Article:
Pervasive Complex Seismic Azimuthal Anisotropy beneath the Western United States Orogenic Zone


Whether the western US Orogenic Zone is underlain by a single layer or double layer anisotropy is still a debated issue. A careful examination of NA-SWS-1.1, a coherent shear-wave splitting database for North America [Liu, 2009] finds that the splitting parameters at the majority of the stations in the western US with adequate azimuthal coverage demonstrate a clear azimuthal variation with a 90 degree periodicity. Specifically, events from the southwest show a splitting time that is about 60% of that for events from the west and northwest. In terms of fast directions, events from the southwest have a fast direction that is greater than 90 degree, while those from the west and northwest result in mostly E-W fast directions. This particular pattern of azimuthal dependence breaks down locally in "tectonically anomalous" areas such as the Yellowstone and the Great Basin where a high velocity lithospheric drip has recently been proposed [West et al., 2009]. One of the simplest explanations of this apparent two-layer phenomenon is the existence of a stratified mantle flow system consisting of two layers of plastic flow, as recently suggested in the Afar depression in Ethiopia. Alternatively, one layer of anisotropy could reside in the lithosphere and the other in the asthenosphere. However, this is an unlikely model because the western US has a thin lithosphere with spatially varying dominant tectonic characteristics, yet the azimuthal variation of the splitting parameters seems similar across a large area. We fitted the apparent splitting parameters under a two-layer model using the procedure of Silver and Savage [1994], and found a two-layer model in which the lower layer has a nearly E-W fast direction which is parallel to the absolute motion direction of the NA plate, and the upper layer has a fast direction that is approximately parallel to the San Andreas fault (SAF). These observations support a pervasive two-layer anisotropy beneath the western US orogenic zone, and suggest the existence of SAF-parallel lithospheric or asthenospheric fabric extending at least 800 km from the Pacific-North American plate boundary.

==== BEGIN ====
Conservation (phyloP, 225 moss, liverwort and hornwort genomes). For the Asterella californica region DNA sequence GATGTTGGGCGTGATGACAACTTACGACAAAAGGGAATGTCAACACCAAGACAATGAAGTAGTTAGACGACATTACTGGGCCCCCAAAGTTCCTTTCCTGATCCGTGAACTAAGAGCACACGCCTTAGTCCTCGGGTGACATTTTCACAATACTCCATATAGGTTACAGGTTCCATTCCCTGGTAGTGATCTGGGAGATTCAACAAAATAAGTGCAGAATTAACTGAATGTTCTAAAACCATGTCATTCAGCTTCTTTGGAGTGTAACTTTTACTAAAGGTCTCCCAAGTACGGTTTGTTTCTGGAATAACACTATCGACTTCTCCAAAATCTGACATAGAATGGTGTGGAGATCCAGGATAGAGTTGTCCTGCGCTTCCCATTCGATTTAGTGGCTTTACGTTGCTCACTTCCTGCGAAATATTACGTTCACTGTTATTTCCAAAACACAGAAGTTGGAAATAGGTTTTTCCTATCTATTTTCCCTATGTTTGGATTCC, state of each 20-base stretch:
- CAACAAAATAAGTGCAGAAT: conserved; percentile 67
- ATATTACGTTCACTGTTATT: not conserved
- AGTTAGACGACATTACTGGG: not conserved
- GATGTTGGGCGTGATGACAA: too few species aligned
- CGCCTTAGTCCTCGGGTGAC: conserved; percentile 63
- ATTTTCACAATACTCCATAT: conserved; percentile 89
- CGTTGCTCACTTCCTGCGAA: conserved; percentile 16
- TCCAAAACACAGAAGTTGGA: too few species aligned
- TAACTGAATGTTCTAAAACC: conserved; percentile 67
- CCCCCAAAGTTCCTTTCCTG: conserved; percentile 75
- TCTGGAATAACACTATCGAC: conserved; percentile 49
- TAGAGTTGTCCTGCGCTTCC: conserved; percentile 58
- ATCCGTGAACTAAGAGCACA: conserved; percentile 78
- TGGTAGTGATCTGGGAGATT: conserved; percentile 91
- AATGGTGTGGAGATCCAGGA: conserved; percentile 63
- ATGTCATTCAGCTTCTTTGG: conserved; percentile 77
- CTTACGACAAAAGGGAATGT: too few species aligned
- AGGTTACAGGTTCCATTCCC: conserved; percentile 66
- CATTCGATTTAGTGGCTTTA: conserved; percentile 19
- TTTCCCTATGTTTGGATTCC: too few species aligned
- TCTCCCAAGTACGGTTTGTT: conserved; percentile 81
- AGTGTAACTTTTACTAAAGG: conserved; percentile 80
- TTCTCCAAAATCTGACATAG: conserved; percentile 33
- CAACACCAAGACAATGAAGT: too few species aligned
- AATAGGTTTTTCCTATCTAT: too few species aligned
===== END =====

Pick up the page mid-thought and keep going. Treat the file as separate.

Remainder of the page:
Meeting Name

AGU Joint Assembly (2010: Aug. 8-12, Foz do Iguassu, Brazil)


Geosciences and Geological and Petroleum Engineering

Keywords and Phrases

Seismology; Body Waves; Mantle; Lithosphere

Document Type

Article - Conference proceedings

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